GEAR: Fishing for Trout – What do I need to Start?

Go to the Middle.

Whether you are a complete newbie or a veteran of the sport, you likely know that in most things – you get what you pay for.  While getting your gear together, whether it is for yourself or your young angler, we recommend that you don’t go super cheap on the set up. Those rod & reel sets you see on sale for $12, are not worth the money you’ll pay for them….and why waste money on something that is just going to break? Nothing makes for a worse fishing experience than having to shortchange it because your equipment failed.

When starting off in trout fishing, we often say you should go middle of the road on your set up. Get a solid starter reel and a decent rod that is at least a graphite composite – so it’s fairly strong but has a little give. We tend to like Zebko in general for beginners and you’ll find that something like the Zebco 33 is a great starter…it’s not expensive and you can find it at Bass Pro Shops.

Think About Your Line.

While you’re shopping around, be sure to get decent line as well. While a lot of people use 4 lb monofilament lines, we think if you’re just starting out you should grab something with a bit of higher test strength like a 6 lb braided line. You want to go with a stronger line like this particularly if you’re a newbie, they just hold up better with some of the snags and other abuses you might be putting them through as you learn. I can’t tell you how many times my sister has gotten her line stuck in something or other while she was learning…and the braided line actually held up!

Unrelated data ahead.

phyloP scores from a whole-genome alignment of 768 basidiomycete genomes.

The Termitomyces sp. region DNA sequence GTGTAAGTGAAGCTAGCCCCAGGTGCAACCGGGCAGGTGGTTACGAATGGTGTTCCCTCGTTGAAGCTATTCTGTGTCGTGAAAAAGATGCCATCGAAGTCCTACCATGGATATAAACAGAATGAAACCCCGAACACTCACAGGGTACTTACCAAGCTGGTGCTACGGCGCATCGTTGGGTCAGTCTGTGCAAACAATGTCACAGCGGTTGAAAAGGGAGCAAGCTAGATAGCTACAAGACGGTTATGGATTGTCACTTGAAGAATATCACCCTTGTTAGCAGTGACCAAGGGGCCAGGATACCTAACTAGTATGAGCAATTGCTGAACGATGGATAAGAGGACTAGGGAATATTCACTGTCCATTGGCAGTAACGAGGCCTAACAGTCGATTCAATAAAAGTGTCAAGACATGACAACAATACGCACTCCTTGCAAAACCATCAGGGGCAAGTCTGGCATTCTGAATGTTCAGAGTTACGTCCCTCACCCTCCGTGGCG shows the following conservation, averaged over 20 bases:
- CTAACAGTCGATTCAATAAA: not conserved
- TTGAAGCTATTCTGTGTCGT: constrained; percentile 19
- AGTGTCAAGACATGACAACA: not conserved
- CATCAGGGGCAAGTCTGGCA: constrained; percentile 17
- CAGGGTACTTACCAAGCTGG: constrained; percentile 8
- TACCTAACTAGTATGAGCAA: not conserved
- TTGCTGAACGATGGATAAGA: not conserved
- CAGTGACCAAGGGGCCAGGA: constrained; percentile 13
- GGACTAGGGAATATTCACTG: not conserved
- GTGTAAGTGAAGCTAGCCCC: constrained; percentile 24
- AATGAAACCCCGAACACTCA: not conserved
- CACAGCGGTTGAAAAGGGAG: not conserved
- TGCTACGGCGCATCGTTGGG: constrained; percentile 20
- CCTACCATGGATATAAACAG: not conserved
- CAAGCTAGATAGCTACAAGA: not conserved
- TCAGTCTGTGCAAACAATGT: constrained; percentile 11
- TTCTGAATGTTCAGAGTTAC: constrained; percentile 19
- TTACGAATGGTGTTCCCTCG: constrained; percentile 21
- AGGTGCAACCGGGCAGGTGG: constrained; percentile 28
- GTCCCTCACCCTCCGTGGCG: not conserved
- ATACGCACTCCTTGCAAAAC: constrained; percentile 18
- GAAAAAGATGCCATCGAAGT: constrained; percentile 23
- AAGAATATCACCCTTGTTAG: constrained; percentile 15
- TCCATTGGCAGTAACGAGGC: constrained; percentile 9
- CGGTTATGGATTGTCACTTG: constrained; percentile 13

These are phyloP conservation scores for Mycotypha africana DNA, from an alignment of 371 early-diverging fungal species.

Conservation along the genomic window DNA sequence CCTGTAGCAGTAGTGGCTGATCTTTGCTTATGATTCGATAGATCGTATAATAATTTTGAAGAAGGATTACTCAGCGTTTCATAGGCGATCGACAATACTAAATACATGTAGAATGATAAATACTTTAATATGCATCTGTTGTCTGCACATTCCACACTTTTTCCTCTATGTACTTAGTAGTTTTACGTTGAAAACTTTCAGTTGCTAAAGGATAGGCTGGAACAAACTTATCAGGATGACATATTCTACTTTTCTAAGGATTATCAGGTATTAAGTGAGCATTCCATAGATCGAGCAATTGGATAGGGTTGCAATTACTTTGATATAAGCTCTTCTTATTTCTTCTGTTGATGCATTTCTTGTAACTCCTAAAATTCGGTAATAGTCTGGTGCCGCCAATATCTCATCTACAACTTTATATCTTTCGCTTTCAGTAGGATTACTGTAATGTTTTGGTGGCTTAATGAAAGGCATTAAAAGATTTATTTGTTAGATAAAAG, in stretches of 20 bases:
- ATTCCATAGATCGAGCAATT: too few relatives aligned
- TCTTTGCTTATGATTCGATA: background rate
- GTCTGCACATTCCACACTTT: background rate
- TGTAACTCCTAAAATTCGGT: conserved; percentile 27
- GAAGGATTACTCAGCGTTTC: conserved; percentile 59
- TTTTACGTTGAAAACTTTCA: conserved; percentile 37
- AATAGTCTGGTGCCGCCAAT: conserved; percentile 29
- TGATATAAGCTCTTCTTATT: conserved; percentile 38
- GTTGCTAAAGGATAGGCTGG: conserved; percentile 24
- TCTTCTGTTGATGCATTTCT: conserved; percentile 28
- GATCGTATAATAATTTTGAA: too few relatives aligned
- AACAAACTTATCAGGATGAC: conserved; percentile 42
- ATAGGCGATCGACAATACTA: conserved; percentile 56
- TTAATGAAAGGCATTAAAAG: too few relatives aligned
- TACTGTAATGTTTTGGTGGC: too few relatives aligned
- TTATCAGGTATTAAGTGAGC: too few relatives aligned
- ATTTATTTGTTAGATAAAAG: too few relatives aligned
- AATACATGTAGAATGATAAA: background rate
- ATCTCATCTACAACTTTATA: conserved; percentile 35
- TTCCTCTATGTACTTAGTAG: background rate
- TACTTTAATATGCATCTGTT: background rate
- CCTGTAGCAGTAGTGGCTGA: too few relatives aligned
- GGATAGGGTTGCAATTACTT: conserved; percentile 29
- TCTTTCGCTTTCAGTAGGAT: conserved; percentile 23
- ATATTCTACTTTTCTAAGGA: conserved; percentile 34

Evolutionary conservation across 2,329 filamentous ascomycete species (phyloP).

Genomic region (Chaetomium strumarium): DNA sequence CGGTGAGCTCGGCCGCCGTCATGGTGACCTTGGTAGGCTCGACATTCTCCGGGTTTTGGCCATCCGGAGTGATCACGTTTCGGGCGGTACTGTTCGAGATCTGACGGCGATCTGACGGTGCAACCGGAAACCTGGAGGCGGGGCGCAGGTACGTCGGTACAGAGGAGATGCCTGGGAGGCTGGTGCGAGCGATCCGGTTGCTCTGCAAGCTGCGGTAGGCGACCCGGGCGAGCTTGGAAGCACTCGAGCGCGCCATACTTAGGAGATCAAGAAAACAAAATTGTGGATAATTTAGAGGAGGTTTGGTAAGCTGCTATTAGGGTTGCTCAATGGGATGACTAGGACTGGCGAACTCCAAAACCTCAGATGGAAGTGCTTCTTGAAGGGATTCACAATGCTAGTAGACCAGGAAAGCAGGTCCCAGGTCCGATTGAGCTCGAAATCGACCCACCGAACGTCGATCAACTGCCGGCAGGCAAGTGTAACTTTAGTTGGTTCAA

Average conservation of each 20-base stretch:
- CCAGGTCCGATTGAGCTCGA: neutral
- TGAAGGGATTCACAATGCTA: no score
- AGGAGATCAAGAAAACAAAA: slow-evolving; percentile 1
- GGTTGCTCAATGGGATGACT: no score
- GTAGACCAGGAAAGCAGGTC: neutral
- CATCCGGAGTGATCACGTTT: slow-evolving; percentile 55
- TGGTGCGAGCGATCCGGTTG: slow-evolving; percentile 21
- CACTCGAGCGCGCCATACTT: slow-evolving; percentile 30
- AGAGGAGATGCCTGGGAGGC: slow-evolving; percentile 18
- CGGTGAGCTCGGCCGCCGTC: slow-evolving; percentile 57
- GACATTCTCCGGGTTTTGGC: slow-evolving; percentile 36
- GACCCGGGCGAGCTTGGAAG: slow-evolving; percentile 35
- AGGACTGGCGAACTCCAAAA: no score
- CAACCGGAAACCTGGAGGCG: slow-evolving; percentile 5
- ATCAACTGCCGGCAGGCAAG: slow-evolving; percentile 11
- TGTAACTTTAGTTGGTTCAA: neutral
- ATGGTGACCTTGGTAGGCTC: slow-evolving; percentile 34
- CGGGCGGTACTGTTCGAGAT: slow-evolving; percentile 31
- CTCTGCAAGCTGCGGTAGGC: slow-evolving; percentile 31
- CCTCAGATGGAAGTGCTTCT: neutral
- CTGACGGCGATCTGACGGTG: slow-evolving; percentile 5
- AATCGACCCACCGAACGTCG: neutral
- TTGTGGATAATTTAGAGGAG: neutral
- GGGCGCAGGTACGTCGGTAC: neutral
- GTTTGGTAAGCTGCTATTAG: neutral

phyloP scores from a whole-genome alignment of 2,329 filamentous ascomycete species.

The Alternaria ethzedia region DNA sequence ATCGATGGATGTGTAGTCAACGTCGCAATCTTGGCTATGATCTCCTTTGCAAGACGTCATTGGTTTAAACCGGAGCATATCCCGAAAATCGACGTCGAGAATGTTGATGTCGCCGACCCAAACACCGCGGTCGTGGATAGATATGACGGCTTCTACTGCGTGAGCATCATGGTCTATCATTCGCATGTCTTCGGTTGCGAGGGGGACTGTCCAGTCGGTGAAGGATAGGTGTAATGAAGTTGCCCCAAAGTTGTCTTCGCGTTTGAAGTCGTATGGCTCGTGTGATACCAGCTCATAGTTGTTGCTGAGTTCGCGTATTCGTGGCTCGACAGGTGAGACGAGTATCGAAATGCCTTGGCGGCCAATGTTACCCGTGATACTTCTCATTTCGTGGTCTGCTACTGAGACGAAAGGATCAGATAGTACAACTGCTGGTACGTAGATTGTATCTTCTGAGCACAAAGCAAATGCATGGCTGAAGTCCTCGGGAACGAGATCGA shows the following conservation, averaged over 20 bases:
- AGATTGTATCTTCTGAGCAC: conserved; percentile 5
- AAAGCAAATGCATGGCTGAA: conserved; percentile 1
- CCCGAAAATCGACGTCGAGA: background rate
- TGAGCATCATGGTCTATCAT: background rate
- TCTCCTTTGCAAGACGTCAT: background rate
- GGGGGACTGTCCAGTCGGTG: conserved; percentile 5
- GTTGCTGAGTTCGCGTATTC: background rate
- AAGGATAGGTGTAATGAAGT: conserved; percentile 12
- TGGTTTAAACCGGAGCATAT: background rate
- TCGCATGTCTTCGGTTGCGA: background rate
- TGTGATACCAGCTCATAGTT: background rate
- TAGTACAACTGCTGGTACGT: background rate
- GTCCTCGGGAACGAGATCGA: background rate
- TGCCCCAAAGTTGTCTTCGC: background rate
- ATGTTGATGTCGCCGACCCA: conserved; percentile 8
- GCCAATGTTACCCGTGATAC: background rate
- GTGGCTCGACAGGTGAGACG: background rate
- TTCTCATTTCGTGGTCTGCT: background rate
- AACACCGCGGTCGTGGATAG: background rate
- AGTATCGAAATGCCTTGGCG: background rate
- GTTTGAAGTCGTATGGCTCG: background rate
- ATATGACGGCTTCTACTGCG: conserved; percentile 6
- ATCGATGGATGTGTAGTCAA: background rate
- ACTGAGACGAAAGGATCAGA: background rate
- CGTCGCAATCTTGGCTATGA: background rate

Ask the Locals About Lures.

The last thing you’ll need is your lure – using a spinning lure is the way to go, but ask the locals for specifics. One thing we know from traveling is that different patterns tend to work better in different areas.  If you go to a local bait and tackle shop, you’ll get an earful on what they’ve used with success…be sure to listen carefully.

Make Catch & Release Easy.

One other tip is that if you are specifically fishing in an area that’s catch and release and you are not planning to take home your trout, think of crushing the barbs on your lure with a pair of pliers. Crushing the barbs (just mashing them down) makes it so much easier to remove them from the fish when the time comes.

 

Photo by:  Laszlo Ilyes via Flickr